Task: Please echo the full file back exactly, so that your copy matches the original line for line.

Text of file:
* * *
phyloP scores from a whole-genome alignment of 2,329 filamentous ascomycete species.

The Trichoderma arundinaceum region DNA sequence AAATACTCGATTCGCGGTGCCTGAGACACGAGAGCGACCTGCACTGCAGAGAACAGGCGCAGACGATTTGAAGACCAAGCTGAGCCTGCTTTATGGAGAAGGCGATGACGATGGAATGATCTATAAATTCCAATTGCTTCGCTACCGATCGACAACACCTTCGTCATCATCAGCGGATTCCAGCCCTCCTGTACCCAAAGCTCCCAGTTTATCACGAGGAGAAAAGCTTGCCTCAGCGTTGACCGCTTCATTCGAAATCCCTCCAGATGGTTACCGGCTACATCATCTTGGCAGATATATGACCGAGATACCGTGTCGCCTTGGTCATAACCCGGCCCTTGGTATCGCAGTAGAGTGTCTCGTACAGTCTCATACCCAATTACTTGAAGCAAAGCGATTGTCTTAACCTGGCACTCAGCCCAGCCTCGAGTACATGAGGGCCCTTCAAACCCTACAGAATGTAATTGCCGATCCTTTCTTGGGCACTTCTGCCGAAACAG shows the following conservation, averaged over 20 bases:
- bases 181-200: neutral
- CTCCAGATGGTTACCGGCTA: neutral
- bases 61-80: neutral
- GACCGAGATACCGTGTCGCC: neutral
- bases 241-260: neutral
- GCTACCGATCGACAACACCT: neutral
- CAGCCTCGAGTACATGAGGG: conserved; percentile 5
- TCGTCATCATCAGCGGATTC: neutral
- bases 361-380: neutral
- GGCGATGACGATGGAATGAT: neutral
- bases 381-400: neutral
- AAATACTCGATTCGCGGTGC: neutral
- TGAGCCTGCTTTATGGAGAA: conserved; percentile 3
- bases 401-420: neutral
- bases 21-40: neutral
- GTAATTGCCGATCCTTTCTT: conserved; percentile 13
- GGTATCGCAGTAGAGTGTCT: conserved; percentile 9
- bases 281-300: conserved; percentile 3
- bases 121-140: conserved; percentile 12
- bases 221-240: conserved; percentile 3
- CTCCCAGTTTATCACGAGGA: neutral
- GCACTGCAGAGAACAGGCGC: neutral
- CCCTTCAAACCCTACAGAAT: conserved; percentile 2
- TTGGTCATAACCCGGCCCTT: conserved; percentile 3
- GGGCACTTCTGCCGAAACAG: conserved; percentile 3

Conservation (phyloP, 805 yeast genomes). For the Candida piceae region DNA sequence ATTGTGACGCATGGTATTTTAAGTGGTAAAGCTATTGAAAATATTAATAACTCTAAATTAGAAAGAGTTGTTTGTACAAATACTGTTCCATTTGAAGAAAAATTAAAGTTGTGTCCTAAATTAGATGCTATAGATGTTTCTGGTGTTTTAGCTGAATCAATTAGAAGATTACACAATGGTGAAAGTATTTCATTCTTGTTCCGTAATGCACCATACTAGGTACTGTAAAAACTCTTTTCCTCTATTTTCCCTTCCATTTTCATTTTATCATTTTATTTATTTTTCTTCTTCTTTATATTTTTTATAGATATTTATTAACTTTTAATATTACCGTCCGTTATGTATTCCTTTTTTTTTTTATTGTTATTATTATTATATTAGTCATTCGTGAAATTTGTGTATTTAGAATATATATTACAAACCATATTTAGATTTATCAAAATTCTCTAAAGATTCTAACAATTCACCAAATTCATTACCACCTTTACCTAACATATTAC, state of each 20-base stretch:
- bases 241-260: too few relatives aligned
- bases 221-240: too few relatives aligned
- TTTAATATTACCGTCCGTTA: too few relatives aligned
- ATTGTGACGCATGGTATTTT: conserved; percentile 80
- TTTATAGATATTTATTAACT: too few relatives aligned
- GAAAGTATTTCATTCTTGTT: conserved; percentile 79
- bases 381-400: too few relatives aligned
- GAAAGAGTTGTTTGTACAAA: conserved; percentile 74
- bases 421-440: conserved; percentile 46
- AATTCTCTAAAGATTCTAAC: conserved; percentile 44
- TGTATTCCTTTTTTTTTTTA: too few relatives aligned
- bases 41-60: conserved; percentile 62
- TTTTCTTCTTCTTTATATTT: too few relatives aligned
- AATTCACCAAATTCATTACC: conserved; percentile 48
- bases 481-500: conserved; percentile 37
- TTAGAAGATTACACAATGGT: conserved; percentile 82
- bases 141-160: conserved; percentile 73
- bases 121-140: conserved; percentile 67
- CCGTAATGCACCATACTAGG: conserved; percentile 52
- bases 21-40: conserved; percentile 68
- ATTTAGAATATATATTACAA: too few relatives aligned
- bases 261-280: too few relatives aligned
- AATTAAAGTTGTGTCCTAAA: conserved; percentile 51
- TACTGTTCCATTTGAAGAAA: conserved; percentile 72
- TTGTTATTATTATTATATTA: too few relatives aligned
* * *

phyloP scores from a whole-genome alignment of 2,329 filamentous ascomycete species.

The Trichoderma arundinaceum region DNA sequence AAATACTCGATTCGCGGTGCCTGAGACACGAGAGCGACCTGCACTGCAGAGAACAGGCGCAGACGATTTGAAGACCAAGCTGAGCCTGCTTTATGGAGAAGGCGATGACGATGGAATGATCTATAAATTCCAATTGCTTCGCTACCGATCGACAACACCTTCGTCATCATCAGCGGATTCCAGCCCTCCTGTACCCAAAGCTCCCAGTTTATCACGAGGAGAAAAGCTTGCCTCAGCGTTGACCGCTTCATTCGAAATCCCTCCAGATGGTTACCGGCTACATCATCTTGGCAGATATATGACCGAGATACCGTGTCGCCTTGGTCATAACCCGGCCCTTGGTATCGCAGTAGAGTGTCTCGTACAGTCTCATACCCAATTACTTGAAGCAAAGCGATTGTCTTAACCTGGCACTCAGCCCAGCCTCGAGTACATGAGGGCCCTTCAAACCCTACAGAATGTAATTGCCGATCCTTTCTTGGGCACTTCTGCCGAAACAG shows the following conservation, averaged over 20 bases:
- bases 181-200: neutral
- CTCCAGATGGTTACCGGCTA: neutral
- bases 61-80: neutral
- GACCGAGATACCGTGTCGCC: neutral
- bases 241-260: neutral
- GCTACCGATCGACAACACCT: neutral
- CAGCCTCGAGTACATGAGGG: conserved; percentile 5
- TCGTCATCATCAGCGGATTC: neutral
- bases 361-380: neutral
- GGCGATGACGATGGAATGAT: neutral
- bases 381-400: neutral
- AAATACTCGATTCGCGGTGC: neutral
- TGAGCCTGCTTTATGGAGAA: conserved; percentile 3
- bases 401-420: neutral
- bases 21-40: neutral
- GTAATTGCCGATCCTTTCTT: conserved; percentile 13
- GGTATCGCAGTAGAGTGTCT: conserved; percentile 9
- bases 281-300: conserved; percentile 3
- bases 121-140: conserved; percentile 12
- bases 221-240: conserved; percentile 3
- CTCCCAGTTTATCACGAGGA: neutral
- GCACTGCAGAGAACAGGCGC: neutral
- CCCTTCAAACCCTACAGAAT: conserved; percentile 2
- TTGGTCATAACCCGGCCCTT: conserved; percentile 3
- GGGCACTTCTGCCGAAACAG: conserved; percentile 3

Conservation (phyloP, 805 yeast genomes). For the Candida piceae region DNA sequence ATTGTGACGCATGGTATTTTAAGTGGTAAAGCTATTGAAAATATTAATAACTCTAAATTAGAAAGAGTTGTTTGTACAAATACTGTTCCATTTGAAGAAAAATTAAAGTTGTGTCCTAAATTAGATGCTATAGATGTTTCTGGTGTTTTAGCTGAATCAATTAGAAGATTACACAATGGTGAAAGTATTTCATTCTTGTTCCGTAATGCACCATACTAGGTACTGTAAAAACTCTTTTCCTCTATTTTCCCTTCCATTTTCATTTTATCATTTTATTTATTTTTCTTCTTCTTTATATTTTTTATAGATATTTATTAACTTTTAATATTACCGTCCGTTATGTATTCCTTTTTTTTTTTATTGTTATTATTATTATATTAGTCATTCGTGAAATTTGTGTATTTAGAATATATATTACAAACCATATTTAGATTTATCAAAATTCTCTAAAGATTCTAACAATTCACCAAATTCATTACCACCTTTACCTAACATATTAC, state of each 20-base stretch:
- bases 241-260: too few relatives aligned
- bases 221-240: too few relatives aligned
- TTTAATATTACCGTCCGTTA: too few relatives aligned
- ATTGTGACGCATGGTATTTT: conserved; percentile 80
- TTTATAGATATTTATTAACT: too few relatives aligned
- GAAAGTATTTCATTCTTGTT: conserved; percentile 79
- bases 381-400: too few relatives aligned
- GAAAGAGTTGTTTGTACAAA: conserved; percentile 74
- bases 421-440: conserved; percentile 46
- AATTCTCTAAAGATTCTAAC: conserved; percentile 44
- TGTATTCCTTTTTTTTTTTA: too few relatives aligned
- bases 41-60: conserved; percentile 62
- TTTTCTTCTTCTTTATATTT: too few relatives aligned
- AATTCACCAAATTCATTACC: conserved; percentile 48
- bases 481-500: conserved; percentile 37
- TTAGAAGATTACACAATGGT: conserved; percentile 82
- bases 141-160: conserved; percentile 73
- bases 121-140: conserved; percentile 67
- CCGTAATGCACCATACTAGG: conserved; percentile 52
- bases 21-40: conserved; percentile 68
- ATTTAGAATATATATTACAA: too few relatives aligned
- bases 261-280: too few relatives aligned
- AATTAAAGTTGTGTCCTAAA: conserved; percentile 51
- TACTGTTCCATTTGAAGAAA: conserved; percentile 72
- TTGTTATTATTATTATATTA: too few relatives aligned